Democracy is practised with varying degrees in Indonesia, Malaysia, Myanmar, Philippines and Singapore. Cambodia, Thailand and Malaysia are constitutional monarchies.
Asean nations also differ in stages of economic development. Singapore, one of the region’s richest countries, boasts a GDP per capita of US$51,431 (Dh188,950) while poorer nations like Cambodia and Myanmar have a GDP of $1,308 and $1,374 respectively, according to the International Monetary Fund.
"No other region on planet Earth is as diverse as South East Asia,” said Prof Mahbubani.
“If Asean can create regional co-operation in the most diverse region on planet Earth, it becomes a role model that everyone should follow.
“In fact Asean should become the model for regional integration,” he said.
“Up to now, the most successful model for regional co-operation has been the European Union. Number two has been Asean,” he said. “But the European Union is now about to break up if the UK leaves … Asean looks by comparison more successful because it hasn’t broken up.”
Mr Hiebert from CSIS was less sanguine.
“I would agree it's a model for integration … it has a bunch of weaknesses, so I would hate to call it the model.”
“The EU's got some problems but it's a very different model, where they have a much closer political and economic integration, including currency. Asean is not even remotely close to that,” Mr Hiebert said.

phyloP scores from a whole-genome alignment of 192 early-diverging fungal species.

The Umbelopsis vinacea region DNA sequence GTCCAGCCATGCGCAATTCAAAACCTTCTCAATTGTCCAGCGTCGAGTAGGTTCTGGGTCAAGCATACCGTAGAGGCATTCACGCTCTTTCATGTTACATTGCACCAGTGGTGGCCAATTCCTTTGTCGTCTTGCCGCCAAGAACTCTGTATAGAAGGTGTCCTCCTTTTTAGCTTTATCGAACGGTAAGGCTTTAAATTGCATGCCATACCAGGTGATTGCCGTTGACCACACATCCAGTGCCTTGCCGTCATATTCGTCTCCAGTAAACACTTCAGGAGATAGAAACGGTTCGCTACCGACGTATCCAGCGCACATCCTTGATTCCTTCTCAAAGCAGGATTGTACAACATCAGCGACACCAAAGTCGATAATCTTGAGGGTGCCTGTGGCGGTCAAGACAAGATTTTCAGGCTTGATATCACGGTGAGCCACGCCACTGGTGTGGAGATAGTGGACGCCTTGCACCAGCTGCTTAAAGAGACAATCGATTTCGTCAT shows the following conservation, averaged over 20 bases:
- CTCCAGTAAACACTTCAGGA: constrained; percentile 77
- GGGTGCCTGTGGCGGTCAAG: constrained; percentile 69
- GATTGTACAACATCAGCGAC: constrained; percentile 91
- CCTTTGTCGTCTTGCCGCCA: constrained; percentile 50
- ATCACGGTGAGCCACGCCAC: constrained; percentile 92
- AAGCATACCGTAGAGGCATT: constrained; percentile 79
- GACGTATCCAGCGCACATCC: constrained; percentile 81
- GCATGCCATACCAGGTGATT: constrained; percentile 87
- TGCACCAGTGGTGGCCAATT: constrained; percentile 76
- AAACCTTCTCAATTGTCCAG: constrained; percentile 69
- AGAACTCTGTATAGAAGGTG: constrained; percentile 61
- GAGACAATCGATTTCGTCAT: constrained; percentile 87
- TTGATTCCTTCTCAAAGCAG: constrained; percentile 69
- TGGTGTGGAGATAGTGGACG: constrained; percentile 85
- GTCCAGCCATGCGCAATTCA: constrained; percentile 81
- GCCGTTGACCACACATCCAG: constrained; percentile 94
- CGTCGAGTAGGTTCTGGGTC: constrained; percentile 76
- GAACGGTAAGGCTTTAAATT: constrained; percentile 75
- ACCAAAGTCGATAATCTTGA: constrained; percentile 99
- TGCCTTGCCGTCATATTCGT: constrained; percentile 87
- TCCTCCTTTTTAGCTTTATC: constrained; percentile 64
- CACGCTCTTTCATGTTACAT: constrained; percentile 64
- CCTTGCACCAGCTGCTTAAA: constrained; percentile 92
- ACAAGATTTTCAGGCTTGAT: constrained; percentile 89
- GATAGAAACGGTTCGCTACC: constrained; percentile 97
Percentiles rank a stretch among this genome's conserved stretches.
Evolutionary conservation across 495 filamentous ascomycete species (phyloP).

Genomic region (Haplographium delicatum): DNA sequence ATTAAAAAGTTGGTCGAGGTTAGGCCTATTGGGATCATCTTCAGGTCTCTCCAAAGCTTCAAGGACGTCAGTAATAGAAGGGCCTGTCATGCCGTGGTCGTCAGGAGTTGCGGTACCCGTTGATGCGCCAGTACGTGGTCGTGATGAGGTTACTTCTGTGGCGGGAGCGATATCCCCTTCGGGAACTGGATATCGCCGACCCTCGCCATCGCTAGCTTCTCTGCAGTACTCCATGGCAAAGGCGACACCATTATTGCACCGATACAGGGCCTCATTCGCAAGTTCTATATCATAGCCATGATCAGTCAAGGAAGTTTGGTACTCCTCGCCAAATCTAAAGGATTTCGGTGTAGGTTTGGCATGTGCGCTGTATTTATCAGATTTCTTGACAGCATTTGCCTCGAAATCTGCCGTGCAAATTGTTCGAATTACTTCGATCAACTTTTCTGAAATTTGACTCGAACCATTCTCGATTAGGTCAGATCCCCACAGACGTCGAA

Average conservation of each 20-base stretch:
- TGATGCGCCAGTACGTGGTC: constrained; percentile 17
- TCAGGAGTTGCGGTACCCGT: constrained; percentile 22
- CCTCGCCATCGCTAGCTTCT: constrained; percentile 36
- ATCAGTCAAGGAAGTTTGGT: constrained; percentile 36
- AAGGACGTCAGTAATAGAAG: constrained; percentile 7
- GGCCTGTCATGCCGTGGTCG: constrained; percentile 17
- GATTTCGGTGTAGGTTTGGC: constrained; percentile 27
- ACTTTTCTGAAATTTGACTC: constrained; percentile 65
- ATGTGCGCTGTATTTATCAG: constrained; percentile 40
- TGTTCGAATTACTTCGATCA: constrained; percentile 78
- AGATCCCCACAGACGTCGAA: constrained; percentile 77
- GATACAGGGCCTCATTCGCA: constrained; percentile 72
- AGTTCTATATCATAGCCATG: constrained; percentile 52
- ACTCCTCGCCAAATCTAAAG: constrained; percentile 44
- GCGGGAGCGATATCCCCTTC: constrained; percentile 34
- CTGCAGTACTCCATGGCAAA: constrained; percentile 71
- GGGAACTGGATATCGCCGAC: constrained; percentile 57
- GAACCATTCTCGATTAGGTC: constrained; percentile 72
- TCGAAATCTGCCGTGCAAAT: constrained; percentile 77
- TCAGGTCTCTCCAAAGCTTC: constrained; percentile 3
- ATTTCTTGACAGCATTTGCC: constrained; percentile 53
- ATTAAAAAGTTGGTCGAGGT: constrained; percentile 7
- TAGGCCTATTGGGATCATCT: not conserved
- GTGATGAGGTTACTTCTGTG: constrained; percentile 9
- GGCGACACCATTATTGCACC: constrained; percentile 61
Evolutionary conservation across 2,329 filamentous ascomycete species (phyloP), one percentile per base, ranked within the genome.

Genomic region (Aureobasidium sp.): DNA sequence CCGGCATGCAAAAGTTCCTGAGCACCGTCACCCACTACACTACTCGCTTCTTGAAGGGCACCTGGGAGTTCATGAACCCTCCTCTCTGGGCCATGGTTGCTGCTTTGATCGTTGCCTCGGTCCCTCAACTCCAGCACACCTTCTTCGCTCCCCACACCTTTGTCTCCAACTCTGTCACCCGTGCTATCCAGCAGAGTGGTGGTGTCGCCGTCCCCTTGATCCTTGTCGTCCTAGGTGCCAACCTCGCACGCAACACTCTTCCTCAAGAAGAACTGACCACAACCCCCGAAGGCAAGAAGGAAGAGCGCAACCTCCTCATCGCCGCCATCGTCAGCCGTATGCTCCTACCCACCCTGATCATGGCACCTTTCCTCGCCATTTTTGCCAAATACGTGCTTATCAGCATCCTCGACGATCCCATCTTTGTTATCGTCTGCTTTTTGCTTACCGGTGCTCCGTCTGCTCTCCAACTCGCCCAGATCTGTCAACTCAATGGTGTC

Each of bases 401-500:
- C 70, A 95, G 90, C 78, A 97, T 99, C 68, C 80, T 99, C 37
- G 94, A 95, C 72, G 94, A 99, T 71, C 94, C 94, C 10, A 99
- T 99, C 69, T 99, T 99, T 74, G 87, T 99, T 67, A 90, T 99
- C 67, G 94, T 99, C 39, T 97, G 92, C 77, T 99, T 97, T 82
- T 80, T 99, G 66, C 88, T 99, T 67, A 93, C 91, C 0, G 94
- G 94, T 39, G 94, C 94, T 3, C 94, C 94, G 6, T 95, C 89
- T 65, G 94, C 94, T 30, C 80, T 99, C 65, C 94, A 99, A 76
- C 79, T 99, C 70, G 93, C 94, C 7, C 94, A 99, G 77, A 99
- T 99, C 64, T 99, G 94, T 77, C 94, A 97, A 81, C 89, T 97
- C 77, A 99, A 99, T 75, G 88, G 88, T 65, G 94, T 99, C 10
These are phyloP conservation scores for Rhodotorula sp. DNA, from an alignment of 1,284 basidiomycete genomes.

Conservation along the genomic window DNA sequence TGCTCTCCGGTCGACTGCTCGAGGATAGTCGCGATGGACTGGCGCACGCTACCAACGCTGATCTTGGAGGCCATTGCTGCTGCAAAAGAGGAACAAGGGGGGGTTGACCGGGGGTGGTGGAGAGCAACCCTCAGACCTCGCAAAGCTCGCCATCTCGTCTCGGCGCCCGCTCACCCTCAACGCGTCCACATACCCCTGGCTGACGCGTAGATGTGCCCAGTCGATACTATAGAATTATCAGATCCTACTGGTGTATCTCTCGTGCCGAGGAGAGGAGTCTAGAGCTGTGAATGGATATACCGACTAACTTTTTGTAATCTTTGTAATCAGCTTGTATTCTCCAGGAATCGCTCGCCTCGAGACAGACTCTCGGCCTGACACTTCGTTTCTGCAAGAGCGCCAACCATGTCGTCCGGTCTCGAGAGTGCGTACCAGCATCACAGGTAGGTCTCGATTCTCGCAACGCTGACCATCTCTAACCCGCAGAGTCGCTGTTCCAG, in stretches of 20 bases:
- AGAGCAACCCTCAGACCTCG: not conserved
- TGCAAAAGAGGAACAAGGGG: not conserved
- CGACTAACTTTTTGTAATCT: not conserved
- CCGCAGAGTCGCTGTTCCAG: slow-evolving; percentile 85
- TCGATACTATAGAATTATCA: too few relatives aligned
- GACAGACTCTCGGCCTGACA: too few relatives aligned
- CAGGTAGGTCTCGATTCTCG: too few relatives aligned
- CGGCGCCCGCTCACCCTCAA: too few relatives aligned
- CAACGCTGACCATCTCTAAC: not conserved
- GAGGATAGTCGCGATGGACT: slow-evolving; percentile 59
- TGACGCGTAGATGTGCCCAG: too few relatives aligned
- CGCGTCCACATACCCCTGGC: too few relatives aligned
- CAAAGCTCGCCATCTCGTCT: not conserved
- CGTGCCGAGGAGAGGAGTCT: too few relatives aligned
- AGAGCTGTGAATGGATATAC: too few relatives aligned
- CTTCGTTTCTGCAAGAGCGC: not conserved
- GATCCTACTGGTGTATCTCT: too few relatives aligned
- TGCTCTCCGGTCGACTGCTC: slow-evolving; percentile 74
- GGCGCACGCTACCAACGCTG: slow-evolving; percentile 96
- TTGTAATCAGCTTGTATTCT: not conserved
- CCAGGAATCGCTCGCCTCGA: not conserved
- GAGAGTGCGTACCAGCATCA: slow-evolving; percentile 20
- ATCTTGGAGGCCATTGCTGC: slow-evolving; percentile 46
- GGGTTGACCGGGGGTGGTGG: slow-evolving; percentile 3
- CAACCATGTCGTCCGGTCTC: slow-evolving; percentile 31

“If you want a model that gives each country quite a bit of independence, then Asean’s a pretty good model.”
Asean’s relationship with the Gulf Co-operation Council only began formally in 1990, when foreign ministers from both sides met for the first time on the sidelines of the UN General Assembly in New York.
Ten years later, in 2000, the Asean Riyadh Committee was formed to further enhance ties between Asean and the GCC.
Since then, three foreign ministerial meetings between the two sides have taken place.
The two regions will benefit from working together to keep markets open and vibrant for globalised trade, said Mr Ong, who sought to further ties with the GCC while he was Asean's secretary general.
“Both sides must work hand-in-hand and not let domestic and other distractions hinder stronger co-operation.”
The GCC and Asean depend on an open international trading regime for their respective economies, and Asean has been a champion of free trade agreements, he added.
“In this respect, both sides will benefit from working together to keep markets open and vibrant for globalised trade.”
Describing the importance of the UAE, Mr Ong said: “The UAE occupies a strategic geographical location between the Asean region and Asean key trading partners in the Middle East, Central Asia and Africa.
“Asean companies depend heavily on the air and shipping connections from the UAE to the markets in these faraway countries.”
The UAE is also at the forefront of transforming traditional emirates into dynamic modern economies, he said.
“The transformation of Abu Dhabi and Dubai, for example, shows what systematic planning and visionary leadership can do.”
While Asean has enjoyed relative peace and stability in the last 50 years, challenges remain.
Domestic problems can prevent member states from being fully committed to Asean, said Mr Hiebert.
Malaysia’s prime minister is shaking off corruption charges at home, Thailand’s military junta continues to tighten its grip on dissent three years after the coup, and the Philippine president is under criticism for the 8,000 people killed during his war on drugs - even as his country struggles to stem an Islamist insurgency in the south.
“You have almost every country except probably Vietnam and Singapore that is very inward-looking right now, solving domestic problems."